Published by Balzer + Bray on September 18, 2018
Genres: Contemporary, Young Adult
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Zuri Benitez has pride. Brooklyn pride, family pride, and pride in her Afro-Latino roots. But pride might not be enough to save her rapidly gentrifying neighborhood from becoming unrecognizable.
When the wealthy Darcy family moves in across the street, Zuri wants nothing to do with their two teenage sons, even as her older sister, Janae, starts to fall for the charming Ainsley. She especially can’t stand the judgmental and arrogant Darius. Yet as Zuri and Darius are forced to find common ground, their initial dislike shifts into an unexpected understanding.
But with four wild sisters pulling her in different directions, cute boy Warren vying for her attention, and college applications hovering on the horizon, Zuri fights to find her place in Bushwick’s changing landscape, or lose it all.
I received this book for free in exchange for an honest review. This does not affect my opinion of the book or the content of my review.
As someone who loves all things Pride and Prejudice and all things YA, I was so excited to see that Ibi Zoboi was writing a YA P&P retelling set in a gentrified Brooklyn. However, Pride was much more than a cleverly adapted modern-day retelling of a classic romance: it’s a fantastic story in its own right.
Our main character, Zuri, was one of the strongest voices I’ve read in YA in a while. She’s headstrong and fiercely loyal to her family (both biological and found) and her neighborhood. Like Lizzy Bennet in the original story– like so many of us– Zuri is quick to judge. The story largely follows her having to unlearn preconceived notions about people, but she still manages to stay true to herself and her values in the process. She takes no sh*t, and I really admired that about her. I loved that Zuri was a poet, and many of her poems are included in the story.
Zuri and her sisters are all Afro-Latinx (half Haitian and half Dominican), and I was so happy to see this representation in a contemporary. The Benitez household, and the Benitezes themselves– are at the center of life on their block in Bushwick. They host the block parties, they provide the food, they know everyone and everyone’s business. They are warm and inviting to everyone, and they have no shortage of neighborhood pride. When the wealthy Darcys move into a “mini-mansion” on the block, they immediately throw off the balance of the neighborhood. Zuri is put off by the closed-off, stuck-up air about Darius Darcy.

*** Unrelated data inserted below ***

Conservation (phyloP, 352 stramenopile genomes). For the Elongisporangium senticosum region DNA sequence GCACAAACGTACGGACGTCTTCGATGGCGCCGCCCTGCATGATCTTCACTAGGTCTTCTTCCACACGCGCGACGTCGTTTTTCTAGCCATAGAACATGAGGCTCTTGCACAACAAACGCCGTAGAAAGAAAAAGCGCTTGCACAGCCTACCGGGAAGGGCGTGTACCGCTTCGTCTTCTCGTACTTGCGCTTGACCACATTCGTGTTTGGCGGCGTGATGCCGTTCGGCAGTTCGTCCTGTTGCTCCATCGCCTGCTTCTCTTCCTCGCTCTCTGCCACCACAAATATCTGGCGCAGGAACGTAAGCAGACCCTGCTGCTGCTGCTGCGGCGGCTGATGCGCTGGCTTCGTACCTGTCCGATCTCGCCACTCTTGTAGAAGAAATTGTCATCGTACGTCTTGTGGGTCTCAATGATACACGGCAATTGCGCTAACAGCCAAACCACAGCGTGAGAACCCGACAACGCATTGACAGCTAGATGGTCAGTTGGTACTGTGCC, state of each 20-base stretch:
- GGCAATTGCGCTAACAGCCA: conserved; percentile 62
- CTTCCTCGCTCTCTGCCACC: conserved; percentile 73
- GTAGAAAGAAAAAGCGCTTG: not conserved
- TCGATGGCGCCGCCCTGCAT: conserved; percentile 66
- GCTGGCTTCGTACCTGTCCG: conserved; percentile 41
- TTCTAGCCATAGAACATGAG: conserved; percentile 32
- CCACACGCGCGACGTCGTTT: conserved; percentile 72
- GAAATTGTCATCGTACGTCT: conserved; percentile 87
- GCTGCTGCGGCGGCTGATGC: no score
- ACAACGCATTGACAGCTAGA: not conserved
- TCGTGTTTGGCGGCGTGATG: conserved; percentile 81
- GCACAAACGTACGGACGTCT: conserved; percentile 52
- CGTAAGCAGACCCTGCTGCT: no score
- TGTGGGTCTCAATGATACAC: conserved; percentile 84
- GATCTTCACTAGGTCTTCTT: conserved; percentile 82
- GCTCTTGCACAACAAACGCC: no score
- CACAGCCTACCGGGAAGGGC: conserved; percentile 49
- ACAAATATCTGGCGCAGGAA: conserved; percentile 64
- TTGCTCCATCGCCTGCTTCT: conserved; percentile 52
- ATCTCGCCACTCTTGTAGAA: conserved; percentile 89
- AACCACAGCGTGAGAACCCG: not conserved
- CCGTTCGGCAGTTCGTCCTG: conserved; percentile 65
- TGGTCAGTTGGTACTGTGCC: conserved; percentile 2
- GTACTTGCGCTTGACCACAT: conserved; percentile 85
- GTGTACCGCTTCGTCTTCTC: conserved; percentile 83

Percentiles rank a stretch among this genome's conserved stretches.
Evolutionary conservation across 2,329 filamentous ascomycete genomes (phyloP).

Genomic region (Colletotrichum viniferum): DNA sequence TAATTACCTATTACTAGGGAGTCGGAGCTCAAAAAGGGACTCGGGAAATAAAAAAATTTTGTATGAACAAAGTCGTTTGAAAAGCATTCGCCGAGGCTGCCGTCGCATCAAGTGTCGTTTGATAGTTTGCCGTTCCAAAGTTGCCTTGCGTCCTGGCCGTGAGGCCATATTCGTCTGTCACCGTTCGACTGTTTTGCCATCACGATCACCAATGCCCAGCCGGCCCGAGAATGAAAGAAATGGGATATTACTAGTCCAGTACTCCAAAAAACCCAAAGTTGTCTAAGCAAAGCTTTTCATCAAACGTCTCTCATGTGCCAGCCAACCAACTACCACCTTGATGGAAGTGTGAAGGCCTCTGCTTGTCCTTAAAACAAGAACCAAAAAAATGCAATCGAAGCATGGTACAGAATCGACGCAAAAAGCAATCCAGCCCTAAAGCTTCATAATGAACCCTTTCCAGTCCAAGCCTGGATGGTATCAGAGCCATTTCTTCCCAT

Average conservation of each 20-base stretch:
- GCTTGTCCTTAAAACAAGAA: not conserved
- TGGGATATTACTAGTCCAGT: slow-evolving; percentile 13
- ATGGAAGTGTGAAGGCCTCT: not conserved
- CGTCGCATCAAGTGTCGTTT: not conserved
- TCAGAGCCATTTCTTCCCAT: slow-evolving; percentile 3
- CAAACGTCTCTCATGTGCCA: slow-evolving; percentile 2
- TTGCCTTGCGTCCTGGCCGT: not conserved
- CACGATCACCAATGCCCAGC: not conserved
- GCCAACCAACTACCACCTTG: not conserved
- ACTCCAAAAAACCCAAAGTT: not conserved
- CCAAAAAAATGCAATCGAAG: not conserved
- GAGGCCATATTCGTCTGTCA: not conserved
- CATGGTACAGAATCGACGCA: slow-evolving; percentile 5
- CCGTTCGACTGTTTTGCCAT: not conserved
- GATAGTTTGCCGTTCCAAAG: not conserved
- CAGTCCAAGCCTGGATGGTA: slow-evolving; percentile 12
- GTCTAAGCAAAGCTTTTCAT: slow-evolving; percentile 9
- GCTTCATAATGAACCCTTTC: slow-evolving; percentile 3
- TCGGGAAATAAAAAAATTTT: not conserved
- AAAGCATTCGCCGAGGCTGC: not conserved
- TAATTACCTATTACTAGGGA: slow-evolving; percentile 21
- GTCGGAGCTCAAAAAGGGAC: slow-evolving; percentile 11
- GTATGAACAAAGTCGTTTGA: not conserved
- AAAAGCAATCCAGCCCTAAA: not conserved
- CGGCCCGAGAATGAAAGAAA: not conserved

Like I mentioned, Zoboi adapted Pride & Prejudice to this modern setting so brilliantly. I especially appreciated that the class difference between Zuri and Darius is still present and is still a source of contention between the two, but Zoboi brings even more nuance into the conversation by factoring in elements like race and gentrification, which were necessary to discuss in this story. The black representation is #ownvoices, and Zoboi brings up so many important points about the ways in which our skin color influences the way society sees us and therefore influences almost every part of our daily lives.
I especially loved the way our modern-day Wickham character (Warren) was portrayed. He’s just as despicable as in the source material, but in a context that feels all too familiar for a modern audience. One could argue that one of the flaws of Austen’s original work lies in how many of the minor characters are a bit one-dimensional, but Zoboi has created a well-rounded cast of characters here. I really appreciated that the Caroline character (Carrie) and all of Zuri’s sisters had more depth than originally appeared on the surface. Plus, we get to learn this as Zuri dismantles her own initial misconceptions about them, which made it even more awesome.
I loved the romance, as well! Darius seems cold on the surface, but once he opens himself up to Zuri and to his new neighborhood, it’s clear he’s just a total nerd under the surface. (A lot like Zuri herself!) Their romance develops through college visits, house parties, subway rides, and misunderstandings. It felt so true-to-life. Lots of teenage relationships are rife with miscommunication– I know mine were!– and seeing an imperfect (but still healthy) relationship in YA, where both parties have to put in the work to make the relationship last, was so refreshing.
All in all, whether you’re a fan of Austen’s original story or not, I’d highly recommend picking up Pride this fall! It’s a sweet story about growing up, falling in love, and learning to be a more compassionate, full person.
Have you read Pride? If so, let’s discuss! Do you have a favorite YA retelling of a classic?